Nigeria: Trade Restrictions By WTO Members At Historical High Levels - Report

8 January 2020

The World Trade Organisation (WTO) has revealed that trade restrictions by its members continue at historically high levels.

The Director-General, WTO, Roberto Azevêdo, stated this in his annual overview of trade-related developments discussed at a meeting of the Trade Policy Review Body.

Between mid-October 2018 and mid-October 2019, the trade coverage of import-restrictive measures implemented by members was estimated at $747 billion. This was the highest trade coverage recorded since October 2012 and represented an increase of 27 per cent, compared to the figure recorded in the previous annual overview ($588 billion), the report stated.

The report noted that new trade restrictions and increasing trade tensions added to the uncertainty surrounding international trade and the world economy.

In presenting the report to members, Azevêdo said: "The report's findings should be of serious concern for WTO members and the broader international community. Historically high levels of trade-restrictive measures are hurting growth, job creation and purchasing power around the world.

"Strong collective leadership from the membership would make an important contribution to increasing certainty, encouraging investment and bolstering trade and economic growth. Without such action, however, unfavourable trends could become worse."

The report showed that 102 new trade-restrictive measures were put in place by members during the review period, including tariff increases, quantitative restrictions, stricter customs procedures, and imposition of import taxes and export duties.

The main sectors targeted by the new import restrictions were mineral and fuel oils (17.7%), machinery and mechanical appliances (13%), electrical machinery and parts thereof (11.7%) and precious metals (6%).

Such trade measures were adding up over time. Also, WTO Secretariat estimated suggest that the accumulated stockpile of import restrictions introduced since 2009, and still in force, currently affects 7.5 per cent of world imports. According to the report, at the end of 2018, $1.5 trillion out of a total $19.5 trillion of world imports were estimated to be affected by import restrictions put in place by WTO members over the last decade.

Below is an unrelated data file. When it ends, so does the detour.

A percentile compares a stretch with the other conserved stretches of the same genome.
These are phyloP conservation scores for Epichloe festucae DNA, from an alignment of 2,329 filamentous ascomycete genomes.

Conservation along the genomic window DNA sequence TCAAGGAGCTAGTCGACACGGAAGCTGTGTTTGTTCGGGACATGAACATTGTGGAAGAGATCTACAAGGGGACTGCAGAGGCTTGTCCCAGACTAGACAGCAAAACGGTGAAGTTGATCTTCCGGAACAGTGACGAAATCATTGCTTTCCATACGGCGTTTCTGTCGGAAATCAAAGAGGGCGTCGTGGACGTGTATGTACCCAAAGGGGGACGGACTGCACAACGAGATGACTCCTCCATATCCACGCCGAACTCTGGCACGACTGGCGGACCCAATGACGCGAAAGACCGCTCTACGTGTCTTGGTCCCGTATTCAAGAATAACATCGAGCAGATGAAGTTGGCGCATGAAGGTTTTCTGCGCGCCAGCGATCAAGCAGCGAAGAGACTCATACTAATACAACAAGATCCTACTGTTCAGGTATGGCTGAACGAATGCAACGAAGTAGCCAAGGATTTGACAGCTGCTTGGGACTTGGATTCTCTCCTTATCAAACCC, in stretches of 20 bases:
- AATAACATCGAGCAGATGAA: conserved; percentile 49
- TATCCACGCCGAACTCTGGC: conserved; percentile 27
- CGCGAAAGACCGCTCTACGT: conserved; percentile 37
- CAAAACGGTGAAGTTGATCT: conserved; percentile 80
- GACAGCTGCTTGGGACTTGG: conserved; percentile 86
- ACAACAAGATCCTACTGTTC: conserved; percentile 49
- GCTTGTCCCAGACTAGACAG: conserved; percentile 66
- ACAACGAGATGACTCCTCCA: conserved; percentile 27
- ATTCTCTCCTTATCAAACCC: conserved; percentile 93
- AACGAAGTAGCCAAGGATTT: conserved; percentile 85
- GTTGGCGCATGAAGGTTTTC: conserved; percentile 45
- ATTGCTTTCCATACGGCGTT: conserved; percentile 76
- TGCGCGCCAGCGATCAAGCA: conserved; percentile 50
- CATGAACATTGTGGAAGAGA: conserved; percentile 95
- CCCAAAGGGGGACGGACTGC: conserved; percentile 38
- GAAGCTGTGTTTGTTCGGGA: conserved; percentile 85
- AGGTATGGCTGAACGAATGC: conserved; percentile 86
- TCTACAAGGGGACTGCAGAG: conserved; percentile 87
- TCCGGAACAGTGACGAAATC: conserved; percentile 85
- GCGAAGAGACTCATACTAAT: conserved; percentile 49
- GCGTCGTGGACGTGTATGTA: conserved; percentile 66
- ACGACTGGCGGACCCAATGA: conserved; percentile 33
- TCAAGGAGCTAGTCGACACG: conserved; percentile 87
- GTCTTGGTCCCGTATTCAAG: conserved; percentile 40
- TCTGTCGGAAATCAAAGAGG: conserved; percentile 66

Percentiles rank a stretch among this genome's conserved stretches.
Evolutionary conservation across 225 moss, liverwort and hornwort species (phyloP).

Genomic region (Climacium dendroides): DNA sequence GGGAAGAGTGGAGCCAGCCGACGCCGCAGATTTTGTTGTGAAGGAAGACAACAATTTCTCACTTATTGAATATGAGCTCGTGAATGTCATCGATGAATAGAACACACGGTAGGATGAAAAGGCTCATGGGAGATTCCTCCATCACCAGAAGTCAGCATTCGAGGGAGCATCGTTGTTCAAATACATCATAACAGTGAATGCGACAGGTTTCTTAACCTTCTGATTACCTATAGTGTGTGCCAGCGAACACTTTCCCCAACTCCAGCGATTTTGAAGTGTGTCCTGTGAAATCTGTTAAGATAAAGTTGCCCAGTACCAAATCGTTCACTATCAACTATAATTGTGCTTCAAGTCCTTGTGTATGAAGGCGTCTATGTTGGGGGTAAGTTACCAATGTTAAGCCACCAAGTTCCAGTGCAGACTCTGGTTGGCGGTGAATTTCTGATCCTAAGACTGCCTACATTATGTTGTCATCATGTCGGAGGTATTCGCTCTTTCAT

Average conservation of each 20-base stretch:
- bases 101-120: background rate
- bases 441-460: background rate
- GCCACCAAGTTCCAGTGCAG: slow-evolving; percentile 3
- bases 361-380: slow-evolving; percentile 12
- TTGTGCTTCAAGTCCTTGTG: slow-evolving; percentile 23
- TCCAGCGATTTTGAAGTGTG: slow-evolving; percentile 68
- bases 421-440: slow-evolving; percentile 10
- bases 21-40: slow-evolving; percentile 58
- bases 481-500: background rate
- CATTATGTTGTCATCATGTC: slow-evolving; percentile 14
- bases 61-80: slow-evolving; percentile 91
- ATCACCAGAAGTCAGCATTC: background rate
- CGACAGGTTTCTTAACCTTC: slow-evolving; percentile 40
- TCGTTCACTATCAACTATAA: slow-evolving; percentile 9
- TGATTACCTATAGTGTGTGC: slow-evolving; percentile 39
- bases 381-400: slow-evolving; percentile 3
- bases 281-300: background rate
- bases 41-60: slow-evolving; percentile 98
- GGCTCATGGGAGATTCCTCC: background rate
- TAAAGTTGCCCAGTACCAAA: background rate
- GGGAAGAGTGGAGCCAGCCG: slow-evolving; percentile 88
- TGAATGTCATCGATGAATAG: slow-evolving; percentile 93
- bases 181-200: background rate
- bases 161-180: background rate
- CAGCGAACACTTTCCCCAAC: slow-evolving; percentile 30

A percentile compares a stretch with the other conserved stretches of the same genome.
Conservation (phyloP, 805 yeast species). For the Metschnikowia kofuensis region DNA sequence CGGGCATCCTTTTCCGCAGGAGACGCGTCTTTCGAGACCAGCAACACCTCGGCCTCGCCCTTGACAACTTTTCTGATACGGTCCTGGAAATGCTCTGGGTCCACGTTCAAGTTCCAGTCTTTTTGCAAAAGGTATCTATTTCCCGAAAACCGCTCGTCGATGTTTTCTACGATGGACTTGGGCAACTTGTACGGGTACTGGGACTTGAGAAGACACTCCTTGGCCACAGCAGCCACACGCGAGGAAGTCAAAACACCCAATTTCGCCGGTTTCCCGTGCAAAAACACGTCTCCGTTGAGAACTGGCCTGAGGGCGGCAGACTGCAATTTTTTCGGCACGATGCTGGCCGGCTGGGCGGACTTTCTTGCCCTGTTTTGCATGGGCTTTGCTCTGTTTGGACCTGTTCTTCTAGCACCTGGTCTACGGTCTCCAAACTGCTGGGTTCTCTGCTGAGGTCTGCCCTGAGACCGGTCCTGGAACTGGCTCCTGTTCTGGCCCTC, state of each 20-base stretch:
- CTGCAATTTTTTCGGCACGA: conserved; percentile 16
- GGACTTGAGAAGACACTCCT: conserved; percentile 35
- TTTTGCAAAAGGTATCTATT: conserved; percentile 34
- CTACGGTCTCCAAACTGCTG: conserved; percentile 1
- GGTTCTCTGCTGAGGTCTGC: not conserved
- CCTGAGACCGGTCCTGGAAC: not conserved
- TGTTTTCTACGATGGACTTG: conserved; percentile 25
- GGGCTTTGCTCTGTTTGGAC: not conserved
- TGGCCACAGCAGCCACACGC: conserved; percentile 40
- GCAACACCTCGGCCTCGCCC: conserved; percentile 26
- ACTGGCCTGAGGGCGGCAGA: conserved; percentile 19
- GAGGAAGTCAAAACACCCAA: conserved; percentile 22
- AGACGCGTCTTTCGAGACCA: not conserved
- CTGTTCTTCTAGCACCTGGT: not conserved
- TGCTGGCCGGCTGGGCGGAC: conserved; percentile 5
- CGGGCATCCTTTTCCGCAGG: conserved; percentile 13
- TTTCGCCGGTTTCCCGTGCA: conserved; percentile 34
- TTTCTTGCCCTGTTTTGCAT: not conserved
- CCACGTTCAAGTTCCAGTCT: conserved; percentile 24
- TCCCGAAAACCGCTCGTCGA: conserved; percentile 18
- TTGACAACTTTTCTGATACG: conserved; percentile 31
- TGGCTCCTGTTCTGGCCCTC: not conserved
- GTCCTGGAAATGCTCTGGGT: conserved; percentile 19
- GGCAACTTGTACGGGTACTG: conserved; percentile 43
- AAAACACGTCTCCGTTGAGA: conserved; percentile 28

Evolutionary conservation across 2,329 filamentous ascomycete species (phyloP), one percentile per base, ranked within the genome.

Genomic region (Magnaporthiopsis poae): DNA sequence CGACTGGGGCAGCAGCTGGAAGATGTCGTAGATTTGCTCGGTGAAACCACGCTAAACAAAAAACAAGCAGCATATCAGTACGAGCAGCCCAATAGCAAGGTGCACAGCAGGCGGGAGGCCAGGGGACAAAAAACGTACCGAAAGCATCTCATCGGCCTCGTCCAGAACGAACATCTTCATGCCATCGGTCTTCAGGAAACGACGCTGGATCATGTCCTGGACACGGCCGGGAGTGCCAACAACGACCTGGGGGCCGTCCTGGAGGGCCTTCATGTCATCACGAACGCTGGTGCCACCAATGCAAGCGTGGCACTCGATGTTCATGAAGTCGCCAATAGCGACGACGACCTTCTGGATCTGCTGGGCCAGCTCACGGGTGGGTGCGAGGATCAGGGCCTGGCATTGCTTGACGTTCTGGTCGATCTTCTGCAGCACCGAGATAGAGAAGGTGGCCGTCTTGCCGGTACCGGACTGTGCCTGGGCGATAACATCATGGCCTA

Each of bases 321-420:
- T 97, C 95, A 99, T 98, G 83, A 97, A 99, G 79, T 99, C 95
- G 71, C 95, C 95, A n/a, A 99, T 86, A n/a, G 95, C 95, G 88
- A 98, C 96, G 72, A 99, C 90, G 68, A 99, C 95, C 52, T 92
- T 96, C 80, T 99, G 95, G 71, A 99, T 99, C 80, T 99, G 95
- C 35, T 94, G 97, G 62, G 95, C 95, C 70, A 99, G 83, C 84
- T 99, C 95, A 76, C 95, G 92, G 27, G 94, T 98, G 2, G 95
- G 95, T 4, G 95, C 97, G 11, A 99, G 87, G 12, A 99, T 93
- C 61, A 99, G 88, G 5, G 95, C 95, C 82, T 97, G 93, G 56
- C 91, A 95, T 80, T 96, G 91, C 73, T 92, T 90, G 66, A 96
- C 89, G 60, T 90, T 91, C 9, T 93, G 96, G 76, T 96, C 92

As of mid-October 2019, this trade coverage was estimated at $1.7 trillion, suggesting that the stockpile of import restrictions has continued to grow.

"During the same review period, WTO members also implemented 120 new measures aimed at facilitating trade, including reducing or eliminating tariffs, export duties and import taxes.

"The trade coverage of the import-facilitating measures implemented during the review period was estimated at $545 billion, the second highest figure for this type of measures since October 2012.

"In addition, liberalisation associated with the 2015 expansion of the WTO's Information Technology Agreement (ITA) continues to feature as an important contributor to trade facilitation.

"The trade coverage of the import-facilitating measures implemented during the review period associated with the ITA amounted to $705 billion," according to preliminary WTO estimates.

Overall, the monthly average of initiations of trade remedy actions by WTO members remained stable compared to 2018.

However, the second half of the review period saw the figure accelerate, in particular as a result of new anti-dumping investigations, which continue to be the most frequent trade remedy action.

The report also provided evidence of the continuous increase in trade issues and concerns raised in a wider range of WTO bodies during the review period.

About 230 trade concerns were raised in some 28 formal meetings of WTO bodies other than the Committee on Sanitary and Phytosanitary Measures and the Technical Barriers to Trade Committee, showing an increase of 8% per meeting compared to the previous annual overview.

"WTO members are increasingly using multiple platforms within the WTO committee structure to address various aspects of their trade concerns and for exploring solutions to trade frictions non-litigiously," it added.

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